Artist's concept of SBIRS satellite. Credit: U.S. Air Force

WASHINGTON – The U.S. Defense Department plans to decide the future makeup of two of the Air Force’s most valuable satellite programs before year’s end, the Pentagon’s acquisition czar said Feb. 23.

Frank Kendall, the Defense Department’s undersecretary of defense for acquisition, technology and logistics, said the Air Force is wrapping up long-running studies on two next-generation programs: its missile-warning program, known as the Space Based Infrared System, or SBIRS, and its protected communication system, known as the Advanced Extremely High Frequency satellites, or AEHF.

Both programs are nearing the end of production and the Air Force will need new satellites on orbit in the mid-2020s.

“The intention is to make decisions within this administration about the follow-on programs,” Kendall said during a speech at the Washington Space Business Roundtable. “We are now in the process of working our way through, figuring out what to do on the follow-ons to those systems. One of the things that is driving our thought processes is the changing nature of the threat in space and how we’re going to respond to that. We haven’t made final decisions on those but we intend to over the next several months.”

In both instances, the Pentagon is considering whether to break apart the strategic mission and tactical missions and place them on separate satellites or keep them together on the same satellite as is current practice. For SBIRS, that strategic element includes detection of a nuclear detonation. For AEHF, that means providing protected communications following a nuclear attack.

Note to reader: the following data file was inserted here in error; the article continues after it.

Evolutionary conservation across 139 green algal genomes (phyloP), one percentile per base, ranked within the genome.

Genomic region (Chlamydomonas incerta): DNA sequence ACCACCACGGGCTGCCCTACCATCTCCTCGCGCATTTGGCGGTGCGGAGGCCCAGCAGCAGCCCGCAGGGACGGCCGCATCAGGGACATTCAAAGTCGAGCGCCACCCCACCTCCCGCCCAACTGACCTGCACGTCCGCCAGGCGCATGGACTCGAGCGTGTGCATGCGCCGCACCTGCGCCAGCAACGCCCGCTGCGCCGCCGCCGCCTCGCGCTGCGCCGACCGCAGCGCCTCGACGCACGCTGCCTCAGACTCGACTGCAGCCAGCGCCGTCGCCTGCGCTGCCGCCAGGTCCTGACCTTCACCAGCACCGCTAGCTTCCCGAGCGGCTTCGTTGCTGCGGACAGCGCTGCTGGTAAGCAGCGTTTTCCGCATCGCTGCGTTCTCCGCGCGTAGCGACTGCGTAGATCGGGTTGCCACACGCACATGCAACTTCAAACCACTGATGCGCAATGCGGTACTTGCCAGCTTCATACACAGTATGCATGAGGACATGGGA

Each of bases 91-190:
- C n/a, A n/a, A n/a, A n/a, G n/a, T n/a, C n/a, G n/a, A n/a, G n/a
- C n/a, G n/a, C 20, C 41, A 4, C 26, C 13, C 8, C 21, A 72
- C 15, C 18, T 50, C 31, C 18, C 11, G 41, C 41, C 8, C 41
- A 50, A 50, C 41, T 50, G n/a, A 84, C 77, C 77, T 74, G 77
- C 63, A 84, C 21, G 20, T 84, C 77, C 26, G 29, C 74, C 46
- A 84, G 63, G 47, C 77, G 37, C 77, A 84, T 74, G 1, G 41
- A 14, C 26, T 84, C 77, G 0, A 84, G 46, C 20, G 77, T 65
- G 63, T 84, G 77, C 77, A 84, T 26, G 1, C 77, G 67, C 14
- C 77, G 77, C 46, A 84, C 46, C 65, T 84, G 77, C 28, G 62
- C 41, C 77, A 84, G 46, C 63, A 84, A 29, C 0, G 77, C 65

Both schemes fit with the so-called disaggregation model the Air Force is exploring for several satellite programs.

“The natural evolutionary course of our systems has been ever more expensive, more capable satellites for these types of missions,” Kendall said. “One of the questions we have: Is that the right approach for the future given that these assets are threatened much more than they perceive to be in the past?”

SBIRS and AEHF are among the Air Force’s most expensive constellations and have been part of long-running studies, known as analyses of alternatives, both of which were expected to be completed last year.

The SBIRS program, with a current program cost of $19.2 billion, includes two satellites and two sensors already on orbit and four other satellites that would launch between now and 2021, according to the Government Accountability Office. The GAO said in an April 2015 report that a new system will be needed by 2025.


AEHF is a $14.6 billion program with three satellites on orbit and a fourth expected to launch next year. Two more satellites are in production.

In new budget documents released earlier this month, the Air Force said it planned for substantial investment in the evolution of both programs. This included nearly $800 million for SBIRS and $1.3 billion for AEHF in 2021.

Lockheed Martin is the prime contractor on both programs.

Mike Gruss covers military space issues, including the U.S. Air Force and Missile Defense Agency, for SpaceNews. He is a graduate of Miami University in Oxford, Ohio.